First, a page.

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Showing posts from March, 2013

The tempting illusion of simplicity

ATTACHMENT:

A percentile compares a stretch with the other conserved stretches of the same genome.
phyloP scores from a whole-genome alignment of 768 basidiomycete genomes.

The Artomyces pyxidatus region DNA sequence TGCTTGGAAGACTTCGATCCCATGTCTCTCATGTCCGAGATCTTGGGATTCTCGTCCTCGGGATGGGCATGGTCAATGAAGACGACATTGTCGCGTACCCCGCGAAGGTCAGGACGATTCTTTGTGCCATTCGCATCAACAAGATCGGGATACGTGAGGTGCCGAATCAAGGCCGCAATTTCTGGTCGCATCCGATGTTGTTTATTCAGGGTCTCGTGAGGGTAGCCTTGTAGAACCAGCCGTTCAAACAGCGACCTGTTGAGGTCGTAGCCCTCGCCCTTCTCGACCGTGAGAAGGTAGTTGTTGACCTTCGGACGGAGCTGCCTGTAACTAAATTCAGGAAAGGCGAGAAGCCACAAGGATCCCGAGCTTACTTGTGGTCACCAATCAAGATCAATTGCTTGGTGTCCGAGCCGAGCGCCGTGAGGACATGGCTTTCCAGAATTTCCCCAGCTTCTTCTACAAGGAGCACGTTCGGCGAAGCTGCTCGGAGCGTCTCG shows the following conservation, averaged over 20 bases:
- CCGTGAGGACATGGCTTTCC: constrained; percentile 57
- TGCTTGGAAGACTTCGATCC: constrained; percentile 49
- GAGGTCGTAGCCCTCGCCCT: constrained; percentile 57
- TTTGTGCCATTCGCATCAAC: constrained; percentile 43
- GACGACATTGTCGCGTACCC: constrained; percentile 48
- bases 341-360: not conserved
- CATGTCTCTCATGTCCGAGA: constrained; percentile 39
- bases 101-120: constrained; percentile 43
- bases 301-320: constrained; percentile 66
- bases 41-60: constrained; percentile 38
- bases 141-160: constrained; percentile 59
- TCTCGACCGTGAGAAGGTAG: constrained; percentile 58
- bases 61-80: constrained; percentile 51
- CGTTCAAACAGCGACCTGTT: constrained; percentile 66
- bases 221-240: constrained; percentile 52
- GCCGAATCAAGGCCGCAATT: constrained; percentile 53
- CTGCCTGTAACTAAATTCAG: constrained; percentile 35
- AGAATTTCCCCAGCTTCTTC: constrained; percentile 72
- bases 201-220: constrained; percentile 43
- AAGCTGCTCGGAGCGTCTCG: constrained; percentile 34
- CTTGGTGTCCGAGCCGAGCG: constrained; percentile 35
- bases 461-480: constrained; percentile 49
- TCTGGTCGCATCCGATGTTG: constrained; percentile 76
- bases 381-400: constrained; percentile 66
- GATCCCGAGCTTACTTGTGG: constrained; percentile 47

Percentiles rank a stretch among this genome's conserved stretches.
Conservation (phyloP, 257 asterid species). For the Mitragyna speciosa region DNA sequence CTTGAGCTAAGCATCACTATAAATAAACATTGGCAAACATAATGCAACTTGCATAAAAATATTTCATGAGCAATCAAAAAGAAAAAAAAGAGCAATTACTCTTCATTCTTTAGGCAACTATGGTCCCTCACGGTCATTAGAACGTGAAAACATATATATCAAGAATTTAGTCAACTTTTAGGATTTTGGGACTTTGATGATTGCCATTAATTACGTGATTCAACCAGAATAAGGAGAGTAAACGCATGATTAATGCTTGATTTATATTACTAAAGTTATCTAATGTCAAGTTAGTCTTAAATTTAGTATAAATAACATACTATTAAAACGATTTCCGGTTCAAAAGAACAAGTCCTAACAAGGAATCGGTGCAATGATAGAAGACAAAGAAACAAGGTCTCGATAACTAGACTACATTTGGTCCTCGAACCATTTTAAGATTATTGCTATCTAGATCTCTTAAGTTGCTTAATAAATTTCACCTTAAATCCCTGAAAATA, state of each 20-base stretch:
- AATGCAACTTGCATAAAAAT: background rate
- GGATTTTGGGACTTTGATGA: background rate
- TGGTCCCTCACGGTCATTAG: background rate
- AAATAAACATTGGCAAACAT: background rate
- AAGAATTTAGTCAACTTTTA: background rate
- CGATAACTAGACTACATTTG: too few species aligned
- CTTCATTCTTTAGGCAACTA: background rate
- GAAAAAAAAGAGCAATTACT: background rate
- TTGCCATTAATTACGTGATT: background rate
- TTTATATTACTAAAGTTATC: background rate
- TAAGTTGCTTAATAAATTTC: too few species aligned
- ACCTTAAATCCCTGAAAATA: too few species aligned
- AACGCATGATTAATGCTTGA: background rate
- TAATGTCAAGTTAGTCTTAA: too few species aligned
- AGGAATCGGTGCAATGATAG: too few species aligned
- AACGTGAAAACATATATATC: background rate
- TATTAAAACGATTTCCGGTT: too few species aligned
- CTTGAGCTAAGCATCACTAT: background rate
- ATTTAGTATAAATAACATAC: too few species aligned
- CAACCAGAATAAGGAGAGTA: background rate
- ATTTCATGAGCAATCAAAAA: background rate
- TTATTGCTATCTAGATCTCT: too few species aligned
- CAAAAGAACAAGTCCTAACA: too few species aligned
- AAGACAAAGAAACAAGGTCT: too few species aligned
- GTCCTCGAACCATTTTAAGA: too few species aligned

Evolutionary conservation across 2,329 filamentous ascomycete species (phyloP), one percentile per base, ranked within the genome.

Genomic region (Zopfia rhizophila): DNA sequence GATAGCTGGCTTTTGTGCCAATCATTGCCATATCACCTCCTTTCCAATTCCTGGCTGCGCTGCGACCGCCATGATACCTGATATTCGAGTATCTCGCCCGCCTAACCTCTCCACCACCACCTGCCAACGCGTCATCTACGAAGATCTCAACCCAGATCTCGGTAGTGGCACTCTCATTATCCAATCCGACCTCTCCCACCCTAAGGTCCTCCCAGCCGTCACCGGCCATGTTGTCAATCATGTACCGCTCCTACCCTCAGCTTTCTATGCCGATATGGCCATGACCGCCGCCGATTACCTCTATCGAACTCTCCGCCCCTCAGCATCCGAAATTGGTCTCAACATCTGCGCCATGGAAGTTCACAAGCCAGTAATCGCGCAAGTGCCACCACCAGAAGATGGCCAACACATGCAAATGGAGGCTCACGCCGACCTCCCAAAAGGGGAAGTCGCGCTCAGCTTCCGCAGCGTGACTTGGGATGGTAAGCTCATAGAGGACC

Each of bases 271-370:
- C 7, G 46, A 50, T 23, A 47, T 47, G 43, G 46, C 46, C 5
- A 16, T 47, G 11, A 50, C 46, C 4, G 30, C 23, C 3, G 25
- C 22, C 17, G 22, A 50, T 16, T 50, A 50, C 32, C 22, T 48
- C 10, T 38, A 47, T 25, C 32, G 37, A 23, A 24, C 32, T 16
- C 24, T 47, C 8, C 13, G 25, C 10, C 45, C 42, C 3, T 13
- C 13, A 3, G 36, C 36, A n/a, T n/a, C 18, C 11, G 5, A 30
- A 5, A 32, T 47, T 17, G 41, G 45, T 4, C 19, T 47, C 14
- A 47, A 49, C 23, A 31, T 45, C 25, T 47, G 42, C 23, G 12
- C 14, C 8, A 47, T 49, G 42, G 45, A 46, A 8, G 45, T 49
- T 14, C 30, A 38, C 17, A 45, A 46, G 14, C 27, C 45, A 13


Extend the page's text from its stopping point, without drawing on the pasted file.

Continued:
"Plurality is not to be posited without necessity" says one of the major rules of scientific thinking - The Occam's Razor . In other words when we have two explanations of the same evidence the one that is less complicated (or require fewer assumptions) is more likely to be true. Of course it is rarely the case that the models we are considering are explaining the data to the exact same extent, but modern statistical techniques have been developed deal with this (see BIC , AIC and Bayes factor ). In short, those methods combine evidence for each model (such as goodness of fit or likelihood) with complexity of the said model (for example the number of free parameters) in a way that penalizes overly complex solutions.  All of this should be nothing new to anyone dealing with models, data, and theories. There is, however, one additional aspect concerning the complexity of explanations - a social one. We intrinsically like simple stories. It's not only because it is